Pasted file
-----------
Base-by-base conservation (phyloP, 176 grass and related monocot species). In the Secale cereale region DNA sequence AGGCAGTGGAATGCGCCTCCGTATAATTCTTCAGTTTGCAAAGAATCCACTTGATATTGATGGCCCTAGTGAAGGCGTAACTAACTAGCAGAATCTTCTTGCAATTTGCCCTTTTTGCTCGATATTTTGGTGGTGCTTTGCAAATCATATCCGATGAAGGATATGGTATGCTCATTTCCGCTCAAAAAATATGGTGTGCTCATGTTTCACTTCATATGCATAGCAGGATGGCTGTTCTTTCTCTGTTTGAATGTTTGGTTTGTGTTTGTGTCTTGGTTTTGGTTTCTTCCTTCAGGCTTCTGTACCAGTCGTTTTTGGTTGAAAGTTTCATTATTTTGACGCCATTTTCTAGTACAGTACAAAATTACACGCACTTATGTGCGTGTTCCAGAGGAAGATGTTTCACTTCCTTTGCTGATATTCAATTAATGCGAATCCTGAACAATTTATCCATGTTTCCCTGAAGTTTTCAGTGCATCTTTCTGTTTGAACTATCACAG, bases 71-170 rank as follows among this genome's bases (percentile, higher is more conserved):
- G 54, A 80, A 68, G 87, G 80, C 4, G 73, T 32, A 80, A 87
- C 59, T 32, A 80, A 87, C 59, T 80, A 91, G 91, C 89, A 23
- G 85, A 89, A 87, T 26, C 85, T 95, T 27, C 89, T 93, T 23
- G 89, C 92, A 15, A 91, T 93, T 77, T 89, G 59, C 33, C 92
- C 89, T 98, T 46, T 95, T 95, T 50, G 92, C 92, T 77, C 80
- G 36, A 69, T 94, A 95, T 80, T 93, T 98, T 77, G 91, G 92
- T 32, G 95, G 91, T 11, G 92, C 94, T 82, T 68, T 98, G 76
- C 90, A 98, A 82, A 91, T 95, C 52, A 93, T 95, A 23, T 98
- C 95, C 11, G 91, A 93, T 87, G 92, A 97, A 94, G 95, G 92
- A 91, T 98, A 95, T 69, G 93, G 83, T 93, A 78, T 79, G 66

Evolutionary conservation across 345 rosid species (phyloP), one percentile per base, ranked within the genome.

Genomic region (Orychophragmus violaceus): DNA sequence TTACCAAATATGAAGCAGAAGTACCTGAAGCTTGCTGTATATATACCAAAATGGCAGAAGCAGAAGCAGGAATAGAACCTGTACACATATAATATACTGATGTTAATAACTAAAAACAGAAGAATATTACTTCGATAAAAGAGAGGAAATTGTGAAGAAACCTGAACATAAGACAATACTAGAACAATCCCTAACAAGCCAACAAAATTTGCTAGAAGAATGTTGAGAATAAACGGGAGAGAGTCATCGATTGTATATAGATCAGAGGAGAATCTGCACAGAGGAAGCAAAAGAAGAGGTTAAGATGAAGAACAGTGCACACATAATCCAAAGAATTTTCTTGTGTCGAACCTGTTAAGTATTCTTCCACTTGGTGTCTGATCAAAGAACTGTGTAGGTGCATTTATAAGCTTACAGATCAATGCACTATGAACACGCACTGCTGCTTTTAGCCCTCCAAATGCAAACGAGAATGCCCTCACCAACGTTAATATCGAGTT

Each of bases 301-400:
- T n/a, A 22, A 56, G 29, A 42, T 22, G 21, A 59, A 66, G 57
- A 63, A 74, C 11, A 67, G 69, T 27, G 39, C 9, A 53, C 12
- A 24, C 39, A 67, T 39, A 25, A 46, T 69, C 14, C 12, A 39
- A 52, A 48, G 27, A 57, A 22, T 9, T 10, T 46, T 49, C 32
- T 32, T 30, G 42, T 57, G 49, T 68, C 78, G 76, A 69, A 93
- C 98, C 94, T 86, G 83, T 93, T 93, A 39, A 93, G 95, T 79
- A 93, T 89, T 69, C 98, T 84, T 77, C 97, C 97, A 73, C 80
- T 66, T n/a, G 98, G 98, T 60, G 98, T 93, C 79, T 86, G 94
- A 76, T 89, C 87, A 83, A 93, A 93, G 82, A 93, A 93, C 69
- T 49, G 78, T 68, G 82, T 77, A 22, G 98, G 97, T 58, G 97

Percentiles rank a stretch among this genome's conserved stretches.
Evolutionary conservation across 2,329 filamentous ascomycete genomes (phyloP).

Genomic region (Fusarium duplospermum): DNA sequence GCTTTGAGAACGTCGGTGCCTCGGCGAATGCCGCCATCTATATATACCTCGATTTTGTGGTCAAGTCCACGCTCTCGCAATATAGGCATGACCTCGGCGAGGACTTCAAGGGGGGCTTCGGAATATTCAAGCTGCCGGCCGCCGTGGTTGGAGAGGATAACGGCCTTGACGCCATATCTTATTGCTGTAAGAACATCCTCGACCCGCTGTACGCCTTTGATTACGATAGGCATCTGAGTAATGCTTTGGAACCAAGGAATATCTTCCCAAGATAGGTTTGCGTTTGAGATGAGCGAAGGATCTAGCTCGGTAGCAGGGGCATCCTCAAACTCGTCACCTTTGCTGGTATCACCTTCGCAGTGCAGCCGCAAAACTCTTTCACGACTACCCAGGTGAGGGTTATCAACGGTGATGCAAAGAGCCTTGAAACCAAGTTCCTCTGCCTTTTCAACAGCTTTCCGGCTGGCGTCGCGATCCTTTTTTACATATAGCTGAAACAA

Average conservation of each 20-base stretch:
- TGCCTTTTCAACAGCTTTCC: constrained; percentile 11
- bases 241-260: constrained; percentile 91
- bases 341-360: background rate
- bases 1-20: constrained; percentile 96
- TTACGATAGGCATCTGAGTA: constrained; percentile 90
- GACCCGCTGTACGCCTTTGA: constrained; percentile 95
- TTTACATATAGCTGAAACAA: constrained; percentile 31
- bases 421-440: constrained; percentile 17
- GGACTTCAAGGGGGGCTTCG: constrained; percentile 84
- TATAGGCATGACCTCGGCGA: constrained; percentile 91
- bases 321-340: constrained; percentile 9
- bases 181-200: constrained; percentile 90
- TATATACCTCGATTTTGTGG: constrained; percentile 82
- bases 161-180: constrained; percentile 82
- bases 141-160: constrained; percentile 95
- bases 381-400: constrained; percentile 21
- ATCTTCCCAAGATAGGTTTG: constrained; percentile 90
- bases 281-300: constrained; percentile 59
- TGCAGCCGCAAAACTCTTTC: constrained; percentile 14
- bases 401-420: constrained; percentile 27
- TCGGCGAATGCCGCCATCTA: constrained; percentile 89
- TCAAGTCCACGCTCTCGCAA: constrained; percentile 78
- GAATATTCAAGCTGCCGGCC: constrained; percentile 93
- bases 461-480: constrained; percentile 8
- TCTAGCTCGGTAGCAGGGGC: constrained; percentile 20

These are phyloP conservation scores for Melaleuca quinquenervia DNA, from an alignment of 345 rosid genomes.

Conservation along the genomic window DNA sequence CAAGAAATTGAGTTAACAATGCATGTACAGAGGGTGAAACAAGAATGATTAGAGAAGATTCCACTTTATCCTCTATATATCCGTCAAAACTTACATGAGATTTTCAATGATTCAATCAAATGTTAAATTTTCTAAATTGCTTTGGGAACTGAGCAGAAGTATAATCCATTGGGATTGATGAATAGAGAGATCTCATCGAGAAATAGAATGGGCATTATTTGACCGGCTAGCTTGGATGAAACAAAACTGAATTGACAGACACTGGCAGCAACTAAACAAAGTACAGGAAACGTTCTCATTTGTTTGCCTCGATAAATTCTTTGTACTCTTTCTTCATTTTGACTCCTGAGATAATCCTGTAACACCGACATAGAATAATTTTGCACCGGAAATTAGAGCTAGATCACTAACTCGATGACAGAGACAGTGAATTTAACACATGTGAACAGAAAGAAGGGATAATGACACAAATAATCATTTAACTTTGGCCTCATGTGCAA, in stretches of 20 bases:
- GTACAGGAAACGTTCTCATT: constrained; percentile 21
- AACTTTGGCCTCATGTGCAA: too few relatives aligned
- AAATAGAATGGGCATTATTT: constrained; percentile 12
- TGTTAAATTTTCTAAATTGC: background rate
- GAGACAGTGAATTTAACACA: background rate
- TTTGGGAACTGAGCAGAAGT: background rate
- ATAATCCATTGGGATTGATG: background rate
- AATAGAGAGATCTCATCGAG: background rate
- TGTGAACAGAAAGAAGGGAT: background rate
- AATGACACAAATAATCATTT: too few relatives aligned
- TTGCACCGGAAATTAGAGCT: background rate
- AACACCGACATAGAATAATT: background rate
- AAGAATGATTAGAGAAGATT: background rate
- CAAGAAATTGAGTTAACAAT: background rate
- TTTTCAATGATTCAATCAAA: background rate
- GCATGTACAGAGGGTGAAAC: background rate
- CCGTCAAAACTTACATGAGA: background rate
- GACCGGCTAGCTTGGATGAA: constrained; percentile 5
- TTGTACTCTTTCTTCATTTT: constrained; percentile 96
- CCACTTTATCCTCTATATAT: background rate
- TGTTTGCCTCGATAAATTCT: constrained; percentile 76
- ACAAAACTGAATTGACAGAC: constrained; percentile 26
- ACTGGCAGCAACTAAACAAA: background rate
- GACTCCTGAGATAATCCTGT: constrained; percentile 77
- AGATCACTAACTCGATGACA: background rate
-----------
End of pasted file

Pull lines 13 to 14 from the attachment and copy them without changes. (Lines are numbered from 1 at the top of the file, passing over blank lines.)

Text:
Genomic region (Orychophragmus violaceus): DNA sequence TTACCAAATATGAAGCAGAAGTACCTGAAGCTTGCTGTATATATACCAAAATGGCAGAAGCAGAAGCAGGAATAGAACCTGTACACATATAATATACTGATGTTAATAACTAAAAACAGAAGAATATTACTTCGATAAAAGAGAGGAAATTGTGAAGAAACCTGAACATAAGACAATACTAGAACAATCCCTAACAAGCCAACAAAATTTGCTAGAAGAATGTTGAGAATAAACGGGAGAGAGTCATCGATTGTATATAGATCAGAGGAGAATCTGCACAGAGGAAGCAAAAGAAGAGGTTAAGATGAAGAACAGTGCACACATAATCCAAAGAATTTTCTTGTGTCGAACCTGTTAAGTATTCTTCCACTTGGTGTCTGATCAAAGAACTGTGTAGGTGCATTTATAAGCTTACAGATCAATGCACTATGAACACGCACTGCTGCTTTTAGCCCTCCAAATGCAAACGAGAATGCCCTCACCAACGTTAATATCGAGTT

Each of bases 301-400: